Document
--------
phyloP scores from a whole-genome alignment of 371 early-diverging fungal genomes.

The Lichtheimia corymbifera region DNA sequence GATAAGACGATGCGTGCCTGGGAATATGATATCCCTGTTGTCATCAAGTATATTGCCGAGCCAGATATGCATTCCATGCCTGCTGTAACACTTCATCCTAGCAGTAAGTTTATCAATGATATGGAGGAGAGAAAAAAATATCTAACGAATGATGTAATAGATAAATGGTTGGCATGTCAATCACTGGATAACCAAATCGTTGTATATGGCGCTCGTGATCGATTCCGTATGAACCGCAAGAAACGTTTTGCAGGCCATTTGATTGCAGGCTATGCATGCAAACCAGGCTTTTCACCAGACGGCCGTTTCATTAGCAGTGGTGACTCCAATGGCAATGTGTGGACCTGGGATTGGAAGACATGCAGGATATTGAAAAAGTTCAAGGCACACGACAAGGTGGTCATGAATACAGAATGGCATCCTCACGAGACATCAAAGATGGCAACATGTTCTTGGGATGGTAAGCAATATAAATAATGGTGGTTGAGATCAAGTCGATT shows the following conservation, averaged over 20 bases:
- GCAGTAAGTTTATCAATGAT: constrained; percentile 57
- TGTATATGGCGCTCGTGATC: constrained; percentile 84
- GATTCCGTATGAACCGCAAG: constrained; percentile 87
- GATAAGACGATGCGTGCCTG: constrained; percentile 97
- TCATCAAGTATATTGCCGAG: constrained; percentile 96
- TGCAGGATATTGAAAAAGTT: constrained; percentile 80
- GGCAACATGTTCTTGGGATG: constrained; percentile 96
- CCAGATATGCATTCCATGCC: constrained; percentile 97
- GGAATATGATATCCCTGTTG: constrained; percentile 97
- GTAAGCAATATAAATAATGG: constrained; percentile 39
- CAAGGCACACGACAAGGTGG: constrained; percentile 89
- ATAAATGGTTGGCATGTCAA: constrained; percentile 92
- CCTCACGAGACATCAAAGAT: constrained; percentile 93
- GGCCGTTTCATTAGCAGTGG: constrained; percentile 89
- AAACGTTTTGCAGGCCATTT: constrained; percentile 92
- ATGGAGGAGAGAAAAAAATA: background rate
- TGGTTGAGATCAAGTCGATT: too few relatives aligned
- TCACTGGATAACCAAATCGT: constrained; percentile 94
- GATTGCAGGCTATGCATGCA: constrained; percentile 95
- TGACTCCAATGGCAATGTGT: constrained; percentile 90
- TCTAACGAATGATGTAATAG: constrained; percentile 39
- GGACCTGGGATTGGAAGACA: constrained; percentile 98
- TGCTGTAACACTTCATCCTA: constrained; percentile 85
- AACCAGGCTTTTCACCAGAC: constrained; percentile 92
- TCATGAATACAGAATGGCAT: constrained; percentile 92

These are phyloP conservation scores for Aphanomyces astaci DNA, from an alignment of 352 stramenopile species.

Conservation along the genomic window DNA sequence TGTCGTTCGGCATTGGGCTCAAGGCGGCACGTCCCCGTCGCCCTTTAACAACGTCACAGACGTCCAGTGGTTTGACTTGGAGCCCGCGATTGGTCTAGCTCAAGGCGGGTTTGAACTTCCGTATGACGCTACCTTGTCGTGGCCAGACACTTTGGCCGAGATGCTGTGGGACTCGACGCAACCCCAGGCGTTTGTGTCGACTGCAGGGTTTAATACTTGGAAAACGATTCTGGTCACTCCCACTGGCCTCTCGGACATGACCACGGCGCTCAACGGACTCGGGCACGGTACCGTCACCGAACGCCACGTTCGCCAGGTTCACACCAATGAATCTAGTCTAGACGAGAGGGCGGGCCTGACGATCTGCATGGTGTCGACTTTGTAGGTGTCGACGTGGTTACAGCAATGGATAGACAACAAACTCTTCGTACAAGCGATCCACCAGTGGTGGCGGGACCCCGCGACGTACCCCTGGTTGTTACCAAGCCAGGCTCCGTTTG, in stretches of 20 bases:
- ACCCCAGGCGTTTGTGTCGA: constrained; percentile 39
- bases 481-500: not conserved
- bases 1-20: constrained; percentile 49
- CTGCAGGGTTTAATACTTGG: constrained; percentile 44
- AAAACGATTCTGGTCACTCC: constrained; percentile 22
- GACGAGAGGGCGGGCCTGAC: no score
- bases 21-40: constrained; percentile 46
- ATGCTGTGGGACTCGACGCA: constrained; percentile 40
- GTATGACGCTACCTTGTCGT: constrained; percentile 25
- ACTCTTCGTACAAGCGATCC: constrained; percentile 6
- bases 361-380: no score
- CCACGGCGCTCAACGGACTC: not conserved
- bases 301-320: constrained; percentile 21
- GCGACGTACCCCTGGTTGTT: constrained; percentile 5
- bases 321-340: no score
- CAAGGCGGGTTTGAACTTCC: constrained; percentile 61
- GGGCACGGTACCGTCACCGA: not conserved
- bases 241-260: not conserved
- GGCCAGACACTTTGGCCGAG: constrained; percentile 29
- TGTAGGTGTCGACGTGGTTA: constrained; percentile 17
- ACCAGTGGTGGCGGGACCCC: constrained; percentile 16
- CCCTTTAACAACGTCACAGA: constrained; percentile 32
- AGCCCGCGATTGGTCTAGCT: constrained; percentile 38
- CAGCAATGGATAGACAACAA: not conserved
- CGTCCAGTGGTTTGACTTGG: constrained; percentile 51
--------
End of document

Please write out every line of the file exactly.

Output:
phyloP scores from a whole-genome alignment of 371 early-diverging fungal genomes.

The Lichtheimia corymbifera region DNA sequence GATAAGACGATGCGTGCCTGGGAATATGATATCCCTGTTGTCATCAAGTATATTGCCGAGCCAGATATGCATTCCATGCCTGCTGTAACACTTCATCCTAGCAGTAAGTTTATCAATGATATGGAGGAGAGAAAAAAATATCTAACGAATGATGTAATAGATAAATGGTTGGCATGTCAATCACTGGATAACCAAATCGTTGTATATGGCGCTCGTGATCGATTCCGTATGAACCGCAAGAAACGTTTTGCAGGCCATTTGATTGCAGGCTATGCATGCAAACCAGGCTTTTCACCAGACGGCCGTTTCATTAGCAGTGGTGACTCCAATGGCAATGTGTGGACCTGGGATTGGAAGACATGCAGGATATTGAAAAAGTTCAAGGCACACGACAAGGTGGTCATGAATACAGAATGGCATCCTCACGAGACATCAAAGATGGCAACATGTTCTTGGGATGGTAAGCAATATAAATAATGGTGGTTGAGATCAAGTCGATT shows the following conservation, averaged over 20 bases:
- GCAGTAAGTTTATCAATGAT: constrained; percentile 57
- TGTATATGGCGCTCGTGATC: constrained; percentile 84
- GATTCCGTATGAACCGCAAG: constrained; percentile 87
- GATAAGACGATGCGTGCCTG: constrained; percentile 97
- TCATCAAGTATATTGCCGAG: constrained; percentile 96
- TGCAGGATATTGAAAAAGTT: constrained; percentile 80
- GGCAACATGTTCTTGGGATG: constrained; percentile 96
- CCAGATATGCATTCCATGCC: constrained; percentile 97
- GGAATATGATATCCCTGTTG: constrained; percentile 97
- GTAAGCAATATAAATAATGG: constrained; percentile 39
- CAAGGCACACGACAAGGTGG: constrained; percentile 89
- ATAAATGGTTGGCATGTCAA: constrained; percentile 92
- CCTCACGAGACATCAAAGAT: constrained; percentile 93
- GGCCGTTTCATTAGCAGTGG: constrained; percentile 89
- AAACGTTTTGCAGGCCATTT: constrained; percentile 92
- ATGGAGGAGAGAAAAAAATA: background rate
- TGGTTGAGATCAAGTCGATT: too few relatives aligned
- TCACTGGATAACCAAATCGT: constrained; percentile 94
- GATTGCAGGCTATGCATGCA: constrained; percentile 95
- TGACTCCAATGGCAATGTGT: constrained; percentile 90
- TCTAACGAATGATGTAATAG: constrained; percentile 39
- GGACCTGGGATTGGAAGACA: constrained; percentile 98
- TGCTGTAACACTTCATCCTA: constrained; percentile 85
- AACCAGGCTTTTCACCAGAC: constrained; percentile 92
- TCATGAATACAGAATGGCAT: constrained; percentile 92

These are phyloP conservation scores for Aphanomyces astaci DNA, from an alignment of 352 stramenopile species.

Conservation along the genomic window DNA sequence TGTCGTTCGGCATTGGGCTCAAGGCGGCACGTCCCCGTCGCCCTTTAACAACGTCACAGACGTCCAGTGGTTTGACTTGGAGCCCGCGATTGGTCTAGCTCAAGGCGGGTTTGAACTTCCGTATGACGCTACCTTGTCGTGGCCAGACACTTTGGCCGAGATGCTGTGGGACTCGACGCAACCCCAGGCGTTTGTGTCGACTGCAGGGTTTAATACTTGGAAAACGATTCTGGTCACTCCCACTGGCCTCTCGGACATGACCACGGCGCTCAACGGACTCGGGCACGGTACCGTCACCGAACGCCACGTTCGCCAGGTTCACACCAATGAATCTAGTCTAGACGAGAGGGCGGGCCTGACGATCTGCATGGTGTCGACTTTGTAGGTGTCGACGTGGTTACAGCAATGGATAGACAACAAACTCTTCGTACAAGCGATCCACCAGTGGTGGCGGGACCCCGCGACGTACCCCTGGTTGTTACCAAGCCAGGCTCCGTTTG, in stretches of 20 bases:
- ACCCCAGGCGTTTGTGTCGA: constrained; percentile 39
- bases 481-500: not conserved
- bases 1-20: constrained; percentile 49
- CTGCAGGGTTTAATACTTGG: constrained; percentile 44
- AAAACGATTCTGGTCACTCC: constrained; percentile 22
- GACGAGAGGGCGGGCCTGAC: no score
- bases 21-40: constrained; percentile 46
- ATGCTGTGGGACTCGACGCA: constrained; percentile 40
- GTATGACGCTACCTTGTCGT: constrained; percentile 25
- ACTCTTCGTACAAGCGATCC: constrained; percentile 6
- bases 361-380: no score
- CCACGGCGCTCAACGGACTC: not conserved
- bases 301-320: constrained; percentile 21
- GCGACGTACCCCTGGTTGTT: constrained; percentile 5
- bases 321-340: no score
- CAAGGCGGGTTTGAACTTCC: constrained; percentile 61
- GGGCACGGTACCGTCACCGA: not conserved
- bases 241-260: not conserved
- GGCCAGACACTTTGGCCGAG: constrained; percentile 29
- TGTAGGTGTCGACGTGGTTA: constrained; percentile 17
- ACCAGTGGTGGCGGGACCCC: constrained; percentile 16
- CCCTTTAACAACGTCACAGA: constrained; percentile 32
- AGCCCGCGATTGGTCTAGCT: constrained; percentile 38
- CAGCAATGGATAGACAACAA: not conserved
- CGTCCAGTGGTTTGACTTGG: constrained; percentile 51